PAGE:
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  5. Yup, that's the teacher, Giselle! She's so great! When I first saw her on line so long ago I thought to myself now THAT'S someone who can illustrate! You were an example for me before you ever knew it! :)
    And ya know, I feel your pain over writing in verse. I spent many many MANY hours over the summer writing my Sophie poem and it was sooo much more challenging than I had anticipated, and I normally LOVE writing in verse but had never tackled such a large task as an entire story like that. I must admit, I agree with Carlyn in that there needs to be some tweaking there, but for me I found the best way to look at my poem when I was unsure is I eliminated any part that I didn't deem absolutely necessary! No sentences put in for tie up a verse, no unecessary visuals unless they truly added to the story, etc. Thinking in this way really helped me and I ended up eliminated A LOT of initial ideas so that I didn't get those "forced" sentences that really weren't doing anything for my story. I also bought (and don't laugh!) a rhyming dictionary that helped me out a lot!! :) It was 5 bucks at Barnes and Noble and it was my life saver!! Just a little pocket guide that really saved my butt when I was stuck. But anyway, you have a lot of potential here that with some tweaking will most certainly be great!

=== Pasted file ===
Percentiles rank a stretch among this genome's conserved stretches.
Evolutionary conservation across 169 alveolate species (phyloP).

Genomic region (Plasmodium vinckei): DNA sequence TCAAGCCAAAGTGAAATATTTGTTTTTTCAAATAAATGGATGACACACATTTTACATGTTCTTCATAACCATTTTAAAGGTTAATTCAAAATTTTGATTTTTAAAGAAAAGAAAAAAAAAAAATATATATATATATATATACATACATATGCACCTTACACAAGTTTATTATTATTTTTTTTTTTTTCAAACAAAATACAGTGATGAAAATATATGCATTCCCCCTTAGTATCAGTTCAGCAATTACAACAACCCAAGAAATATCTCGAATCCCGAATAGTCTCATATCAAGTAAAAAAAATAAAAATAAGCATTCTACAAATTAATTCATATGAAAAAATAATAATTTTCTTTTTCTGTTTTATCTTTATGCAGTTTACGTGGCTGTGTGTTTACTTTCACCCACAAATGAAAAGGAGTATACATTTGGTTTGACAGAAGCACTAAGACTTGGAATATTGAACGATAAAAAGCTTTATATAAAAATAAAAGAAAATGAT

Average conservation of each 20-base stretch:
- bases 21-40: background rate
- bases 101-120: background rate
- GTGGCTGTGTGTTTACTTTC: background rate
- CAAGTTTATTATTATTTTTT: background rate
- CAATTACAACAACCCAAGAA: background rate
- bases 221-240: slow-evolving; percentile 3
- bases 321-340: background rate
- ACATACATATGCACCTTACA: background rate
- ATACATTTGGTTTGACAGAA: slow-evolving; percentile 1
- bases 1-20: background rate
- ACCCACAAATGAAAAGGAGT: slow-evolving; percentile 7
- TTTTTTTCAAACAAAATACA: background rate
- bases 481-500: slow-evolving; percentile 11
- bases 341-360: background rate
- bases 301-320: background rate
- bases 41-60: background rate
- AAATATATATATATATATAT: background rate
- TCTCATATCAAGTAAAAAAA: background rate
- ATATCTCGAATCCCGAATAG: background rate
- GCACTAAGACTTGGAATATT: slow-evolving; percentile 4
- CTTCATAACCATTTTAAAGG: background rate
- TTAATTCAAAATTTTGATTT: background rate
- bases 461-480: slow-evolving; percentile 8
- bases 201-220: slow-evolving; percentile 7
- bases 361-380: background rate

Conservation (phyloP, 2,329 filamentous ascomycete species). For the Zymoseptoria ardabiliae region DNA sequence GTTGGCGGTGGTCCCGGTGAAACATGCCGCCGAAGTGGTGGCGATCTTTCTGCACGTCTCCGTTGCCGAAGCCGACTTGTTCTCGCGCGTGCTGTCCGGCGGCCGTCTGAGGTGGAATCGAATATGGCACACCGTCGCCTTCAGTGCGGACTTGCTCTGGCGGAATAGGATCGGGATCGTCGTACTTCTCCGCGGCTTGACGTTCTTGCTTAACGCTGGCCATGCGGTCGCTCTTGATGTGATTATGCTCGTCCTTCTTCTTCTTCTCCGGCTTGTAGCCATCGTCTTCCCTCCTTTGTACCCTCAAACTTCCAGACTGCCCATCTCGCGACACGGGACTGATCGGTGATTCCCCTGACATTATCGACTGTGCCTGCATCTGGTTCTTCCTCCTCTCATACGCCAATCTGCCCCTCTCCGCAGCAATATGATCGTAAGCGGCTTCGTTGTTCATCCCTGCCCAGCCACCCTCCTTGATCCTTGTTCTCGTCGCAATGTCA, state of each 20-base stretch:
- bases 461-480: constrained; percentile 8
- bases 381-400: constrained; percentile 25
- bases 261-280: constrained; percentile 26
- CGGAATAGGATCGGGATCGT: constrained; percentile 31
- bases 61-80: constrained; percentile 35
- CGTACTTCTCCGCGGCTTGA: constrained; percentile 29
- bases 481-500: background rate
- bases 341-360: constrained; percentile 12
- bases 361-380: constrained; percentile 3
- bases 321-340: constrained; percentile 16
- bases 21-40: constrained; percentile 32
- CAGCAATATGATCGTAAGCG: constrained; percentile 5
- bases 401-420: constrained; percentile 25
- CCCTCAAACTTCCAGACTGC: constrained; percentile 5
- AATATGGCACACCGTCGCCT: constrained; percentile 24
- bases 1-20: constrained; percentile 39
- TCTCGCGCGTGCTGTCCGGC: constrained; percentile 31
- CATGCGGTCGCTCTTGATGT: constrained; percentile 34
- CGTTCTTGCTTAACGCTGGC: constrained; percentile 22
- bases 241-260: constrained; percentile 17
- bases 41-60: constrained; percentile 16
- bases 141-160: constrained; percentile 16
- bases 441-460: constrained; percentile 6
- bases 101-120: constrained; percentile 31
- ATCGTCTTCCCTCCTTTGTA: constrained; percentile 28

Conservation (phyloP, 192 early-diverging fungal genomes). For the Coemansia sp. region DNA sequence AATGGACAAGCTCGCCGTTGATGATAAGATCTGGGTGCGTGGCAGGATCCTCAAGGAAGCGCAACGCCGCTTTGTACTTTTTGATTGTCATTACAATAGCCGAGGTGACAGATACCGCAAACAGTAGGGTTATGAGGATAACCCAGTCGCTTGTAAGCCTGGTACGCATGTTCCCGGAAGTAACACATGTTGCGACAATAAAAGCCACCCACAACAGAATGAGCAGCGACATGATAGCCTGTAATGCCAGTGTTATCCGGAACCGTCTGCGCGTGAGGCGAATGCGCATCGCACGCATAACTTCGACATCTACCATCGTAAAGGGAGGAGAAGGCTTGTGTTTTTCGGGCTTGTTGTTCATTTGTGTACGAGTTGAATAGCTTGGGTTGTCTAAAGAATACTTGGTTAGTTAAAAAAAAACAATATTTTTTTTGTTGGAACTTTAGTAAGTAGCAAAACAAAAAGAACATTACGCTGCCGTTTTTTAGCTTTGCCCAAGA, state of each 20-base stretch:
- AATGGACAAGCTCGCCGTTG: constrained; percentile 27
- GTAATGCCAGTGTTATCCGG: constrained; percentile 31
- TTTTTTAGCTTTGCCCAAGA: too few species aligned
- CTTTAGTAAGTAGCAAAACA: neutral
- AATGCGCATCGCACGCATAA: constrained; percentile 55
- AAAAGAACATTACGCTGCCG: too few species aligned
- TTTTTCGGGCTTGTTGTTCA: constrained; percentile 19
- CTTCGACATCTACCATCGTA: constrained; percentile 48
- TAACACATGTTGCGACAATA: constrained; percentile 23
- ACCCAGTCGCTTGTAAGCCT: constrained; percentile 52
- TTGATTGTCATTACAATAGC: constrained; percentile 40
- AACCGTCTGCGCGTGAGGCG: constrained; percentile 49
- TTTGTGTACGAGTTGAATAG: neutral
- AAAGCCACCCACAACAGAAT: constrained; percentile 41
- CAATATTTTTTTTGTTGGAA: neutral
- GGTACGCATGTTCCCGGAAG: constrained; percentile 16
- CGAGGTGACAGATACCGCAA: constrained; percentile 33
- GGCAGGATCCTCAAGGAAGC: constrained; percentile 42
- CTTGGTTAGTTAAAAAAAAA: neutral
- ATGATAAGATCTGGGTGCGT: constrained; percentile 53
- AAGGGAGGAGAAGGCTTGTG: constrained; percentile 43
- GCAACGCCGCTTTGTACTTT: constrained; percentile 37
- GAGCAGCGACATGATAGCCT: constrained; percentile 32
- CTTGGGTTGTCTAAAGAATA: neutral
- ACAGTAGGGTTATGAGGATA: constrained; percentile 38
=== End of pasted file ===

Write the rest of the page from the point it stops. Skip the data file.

Have fun!!!
    Gina